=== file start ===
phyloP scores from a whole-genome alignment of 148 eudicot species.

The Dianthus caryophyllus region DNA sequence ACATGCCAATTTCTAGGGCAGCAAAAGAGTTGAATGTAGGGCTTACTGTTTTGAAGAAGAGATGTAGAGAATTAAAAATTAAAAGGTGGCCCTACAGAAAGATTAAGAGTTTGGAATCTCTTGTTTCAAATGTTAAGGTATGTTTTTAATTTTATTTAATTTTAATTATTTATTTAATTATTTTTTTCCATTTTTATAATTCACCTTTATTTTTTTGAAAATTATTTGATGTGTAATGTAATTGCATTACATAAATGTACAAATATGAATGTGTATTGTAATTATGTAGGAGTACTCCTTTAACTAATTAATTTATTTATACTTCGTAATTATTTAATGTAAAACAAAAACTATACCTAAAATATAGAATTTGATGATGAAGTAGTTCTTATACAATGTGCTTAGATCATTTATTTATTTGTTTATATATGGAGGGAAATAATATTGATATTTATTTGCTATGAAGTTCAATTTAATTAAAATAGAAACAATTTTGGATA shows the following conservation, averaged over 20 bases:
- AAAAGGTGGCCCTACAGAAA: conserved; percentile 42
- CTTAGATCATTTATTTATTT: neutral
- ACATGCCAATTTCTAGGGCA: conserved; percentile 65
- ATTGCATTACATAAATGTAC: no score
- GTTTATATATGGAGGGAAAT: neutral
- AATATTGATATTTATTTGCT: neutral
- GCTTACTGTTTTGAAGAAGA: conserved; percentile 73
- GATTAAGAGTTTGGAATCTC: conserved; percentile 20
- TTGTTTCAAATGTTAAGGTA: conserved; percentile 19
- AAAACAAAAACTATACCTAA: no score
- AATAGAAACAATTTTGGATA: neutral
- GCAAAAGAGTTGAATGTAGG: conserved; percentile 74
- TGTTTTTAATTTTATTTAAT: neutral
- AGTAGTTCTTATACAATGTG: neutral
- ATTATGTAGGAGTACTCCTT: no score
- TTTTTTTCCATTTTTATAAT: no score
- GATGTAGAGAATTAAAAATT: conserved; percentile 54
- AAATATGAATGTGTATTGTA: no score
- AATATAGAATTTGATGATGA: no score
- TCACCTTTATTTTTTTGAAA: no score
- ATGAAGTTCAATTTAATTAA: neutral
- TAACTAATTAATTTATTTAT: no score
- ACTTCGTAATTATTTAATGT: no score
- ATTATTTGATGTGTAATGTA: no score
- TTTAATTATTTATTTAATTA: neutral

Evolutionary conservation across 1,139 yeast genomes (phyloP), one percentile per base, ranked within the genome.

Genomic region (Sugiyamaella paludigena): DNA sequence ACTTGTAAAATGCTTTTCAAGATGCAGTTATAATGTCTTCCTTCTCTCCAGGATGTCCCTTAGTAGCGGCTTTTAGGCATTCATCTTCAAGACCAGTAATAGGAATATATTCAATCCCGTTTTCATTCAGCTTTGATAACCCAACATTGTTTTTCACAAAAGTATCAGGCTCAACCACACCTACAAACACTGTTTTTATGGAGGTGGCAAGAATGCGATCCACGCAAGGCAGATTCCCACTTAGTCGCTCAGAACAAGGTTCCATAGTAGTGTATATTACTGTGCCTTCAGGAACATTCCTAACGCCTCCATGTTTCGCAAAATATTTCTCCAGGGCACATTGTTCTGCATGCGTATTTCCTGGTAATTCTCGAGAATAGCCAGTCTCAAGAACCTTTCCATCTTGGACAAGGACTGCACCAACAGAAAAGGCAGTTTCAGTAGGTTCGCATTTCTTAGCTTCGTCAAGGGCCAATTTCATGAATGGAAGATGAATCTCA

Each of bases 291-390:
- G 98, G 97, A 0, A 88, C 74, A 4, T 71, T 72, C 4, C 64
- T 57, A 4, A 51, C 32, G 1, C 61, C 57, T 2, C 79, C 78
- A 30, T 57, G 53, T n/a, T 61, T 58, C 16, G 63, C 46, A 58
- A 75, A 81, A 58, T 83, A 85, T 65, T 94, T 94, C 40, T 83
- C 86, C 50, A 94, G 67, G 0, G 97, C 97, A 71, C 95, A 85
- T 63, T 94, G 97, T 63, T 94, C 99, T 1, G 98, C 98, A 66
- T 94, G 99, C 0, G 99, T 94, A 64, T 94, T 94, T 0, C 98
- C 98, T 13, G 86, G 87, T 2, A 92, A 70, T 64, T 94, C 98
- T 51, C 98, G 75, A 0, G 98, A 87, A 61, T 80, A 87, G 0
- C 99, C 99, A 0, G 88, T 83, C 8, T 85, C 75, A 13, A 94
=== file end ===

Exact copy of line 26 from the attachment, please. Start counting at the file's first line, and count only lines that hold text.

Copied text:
- ATTATTTGATGTGTAATGTA: no score